Until recently, there were approximately three people in the world who understood or cared about the theory of horse breeding known as Dosage. Even professionals in the thoroughbred business viewed the Dosage adherents as members of a lunatic fringe.

But as this Kentucky Derby approaches, Dosage has become a prime topic of conversation. The Daily Racing Form lists the Dosage ratings of all the candidates for the race. ABC-TV's Derby coverage Saturday will include a segment about the theory. Horsemen involved in the race now talk about it as matter of factly as Jeff Lukas, the assistant trainer and co-owner of Badger Land, did this morning, "I'm hoping," he said, "that our Dosage doesn't let us down on Saturday."

The theory of Dosage has attracted such attention from the cynical racing community because of its phenomenal record in the Kentucky Derby. Dosage figures purport to tell which horses do and don't have the pedigree to win at 1 1/4 miles, and the numbers have been correct every year since 1929.

Last year, the figures ruled out the strong favorite, Chief's Crown. Dr. Steven A. Roman, the chief guru of Dosage, told The Washington Post that he preferred Spend a Buck and Stephan's Odyssey. His selections ran one-two.

In view of this record, even skeptics cannot completely ignore the Dosage numbers that say Snow Chief, the overwhelming favorite, will not be able to win Saturday. Roman likes the chances of Badger Land, Ferdinand and Groovy.

As complicated as it may seem, the whole theory on Dosage rests on one simple premise: Certain stallions are so influential that they consistently pass on certain qualities to their descendants. J.J. Vullier, a French military officer who originated this way of looking at pedigrees, termed these stallions chefs de race.

Dr. Franco Varola, an Italian breeder, advanced the theory by placing the chefs in five categories according to the characteristics they transmitted -- ranging from extreme speed to extreme stamina. But it was Roman, a chemist with a strong interest in racing, who sought "to reduce pedigree to mathematical terms."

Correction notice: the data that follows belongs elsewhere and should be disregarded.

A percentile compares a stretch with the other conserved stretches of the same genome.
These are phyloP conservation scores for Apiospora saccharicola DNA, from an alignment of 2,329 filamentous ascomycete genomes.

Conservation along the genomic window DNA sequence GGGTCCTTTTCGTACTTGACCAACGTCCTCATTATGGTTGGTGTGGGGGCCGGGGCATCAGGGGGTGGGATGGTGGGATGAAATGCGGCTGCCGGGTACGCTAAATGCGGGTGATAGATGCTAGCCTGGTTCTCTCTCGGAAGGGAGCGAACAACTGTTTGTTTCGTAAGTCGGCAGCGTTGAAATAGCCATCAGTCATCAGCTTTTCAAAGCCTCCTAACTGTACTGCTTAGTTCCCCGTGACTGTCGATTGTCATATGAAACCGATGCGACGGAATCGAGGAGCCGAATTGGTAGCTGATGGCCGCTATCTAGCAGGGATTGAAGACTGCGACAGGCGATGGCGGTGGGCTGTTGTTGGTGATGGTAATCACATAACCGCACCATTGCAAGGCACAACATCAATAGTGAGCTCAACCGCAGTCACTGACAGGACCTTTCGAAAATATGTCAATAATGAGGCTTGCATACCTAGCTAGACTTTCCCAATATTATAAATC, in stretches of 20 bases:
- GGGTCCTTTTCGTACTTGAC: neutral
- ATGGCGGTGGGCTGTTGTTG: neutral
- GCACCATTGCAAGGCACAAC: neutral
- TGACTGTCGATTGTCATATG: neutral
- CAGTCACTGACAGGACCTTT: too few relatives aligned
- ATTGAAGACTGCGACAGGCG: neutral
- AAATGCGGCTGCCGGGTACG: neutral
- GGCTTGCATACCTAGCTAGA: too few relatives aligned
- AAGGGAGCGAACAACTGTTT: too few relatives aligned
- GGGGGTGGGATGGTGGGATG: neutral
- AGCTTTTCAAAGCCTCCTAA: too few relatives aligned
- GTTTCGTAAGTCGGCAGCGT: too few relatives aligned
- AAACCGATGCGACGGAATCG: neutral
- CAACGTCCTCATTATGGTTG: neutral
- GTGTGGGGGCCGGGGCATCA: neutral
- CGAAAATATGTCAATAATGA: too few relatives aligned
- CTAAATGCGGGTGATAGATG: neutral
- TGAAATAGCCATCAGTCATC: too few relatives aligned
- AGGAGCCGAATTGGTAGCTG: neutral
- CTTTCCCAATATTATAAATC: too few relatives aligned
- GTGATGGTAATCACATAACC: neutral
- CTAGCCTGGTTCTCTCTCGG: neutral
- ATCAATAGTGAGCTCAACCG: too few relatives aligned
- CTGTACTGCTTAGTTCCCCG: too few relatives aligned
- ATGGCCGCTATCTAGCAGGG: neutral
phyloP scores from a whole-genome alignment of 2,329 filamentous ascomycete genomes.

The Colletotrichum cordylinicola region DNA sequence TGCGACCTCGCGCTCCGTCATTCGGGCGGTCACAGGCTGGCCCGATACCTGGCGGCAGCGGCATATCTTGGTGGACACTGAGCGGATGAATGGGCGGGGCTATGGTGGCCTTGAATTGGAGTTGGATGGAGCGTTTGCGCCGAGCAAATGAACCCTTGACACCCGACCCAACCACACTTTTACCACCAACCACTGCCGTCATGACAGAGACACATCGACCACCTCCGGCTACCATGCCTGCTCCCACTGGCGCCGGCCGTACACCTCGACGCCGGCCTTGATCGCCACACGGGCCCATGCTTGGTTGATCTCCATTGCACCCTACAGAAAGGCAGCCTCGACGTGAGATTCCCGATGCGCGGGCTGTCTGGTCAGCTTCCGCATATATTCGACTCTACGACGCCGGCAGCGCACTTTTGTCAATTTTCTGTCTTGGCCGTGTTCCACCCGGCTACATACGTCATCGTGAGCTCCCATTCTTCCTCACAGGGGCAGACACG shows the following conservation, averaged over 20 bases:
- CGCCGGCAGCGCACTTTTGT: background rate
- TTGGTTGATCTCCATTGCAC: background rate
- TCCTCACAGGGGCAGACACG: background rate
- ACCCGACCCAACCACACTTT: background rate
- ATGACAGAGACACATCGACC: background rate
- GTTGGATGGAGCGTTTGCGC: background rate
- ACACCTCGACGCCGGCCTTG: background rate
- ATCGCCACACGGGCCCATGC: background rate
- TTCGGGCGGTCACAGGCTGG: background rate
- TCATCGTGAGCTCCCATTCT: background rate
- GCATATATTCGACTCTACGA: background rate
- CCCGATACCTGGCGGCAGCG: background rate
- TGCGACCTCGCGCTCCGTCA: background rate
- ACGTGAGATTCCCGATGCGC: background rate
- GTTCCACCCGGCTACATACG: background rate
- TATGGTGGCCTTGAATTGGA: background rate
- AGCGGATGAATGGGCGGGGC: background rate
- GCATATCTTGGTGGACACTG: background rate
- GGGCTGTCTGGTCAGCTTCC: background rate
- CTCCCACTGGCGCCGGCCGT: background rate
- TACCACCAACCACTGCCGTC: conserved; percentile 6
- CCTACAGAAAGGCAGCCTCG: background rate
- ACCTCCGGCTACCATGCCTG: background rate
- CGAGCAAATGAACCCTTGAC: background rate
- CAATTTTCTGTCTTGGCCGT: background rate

Roman assigned points to a horse for each chef who appeared in the last four generations of his pedigree -- 16 points if the chef was his sire; 8 points for a grandsire; 4 and 2 for earlier generations. Then he separated the points for chefs who tended to impart speed and those who tended to impart stamina to their offspring.

If a horse had 14 speed points and 7 stamina points in his pedigree, his Dosage Index -- the ratio of these two figures -- would be 2.0. If a horse has a low DI, he figures to be able to run a long distance. No horse with a DI above 4.0 has been able to win the Derby -- even though many of them try every year.

As it has gained more attention in recent years, Dosage has generated much debate in the thoroughbred industry, where countless millions of dollars rest on decisions about who to breed to whom.

The newsletter Racing Update denounced the entire concept in an article titled "Overdosed on Dosage," and its editor, Bill Oppenheim, said yesterday, "This whole thing is a crock. It's full of logical holes. Who defines what stallions are chefs? Who decides which category they go in? Believing that there are dominant sire lines is one thing. Believing that they are exactly of the same influence in individual cases is another. There is just not enough correspondence to reality to justify sinking money into decisions based on Dosage."

Roman responded that his method does require some subjective judgments and frequent tinkering but said, "I'm trying to find a relationship between pedigree and performance, and this is the most accurate method I know of to assess the racing characteristics a horse will have. But the preoccupation with specific races makes me nervous. If the streak in the Derby is broken, people like Oppenheim will say, 'See, it's not worth a damn.' "

Actually, the record of Dosage in the Derby is probably a misleading way to judge the theory's overall validity. The Derby is a unique race because it tests horses' ability to go a long distance at such an early stage of their careers.

Because none of them can have the optimal amount of conditioning to go 1 1/4 miles, their pedigrees matter more here than in any other race. Last year, for example, the Dosage Index said that Chief's Crown couldn't win at 1 1/4 miles in the Derby. The colt had no trouble handling 1 1/2 miles later in the year when he was more seasoned.

Among the experts, the debate may go on endlessly about the intellectual validity of Dosage and its practical uses in breeding decisions. But there is little room left for debate about its usefulness at Churchill Downs on the first Saturday in May.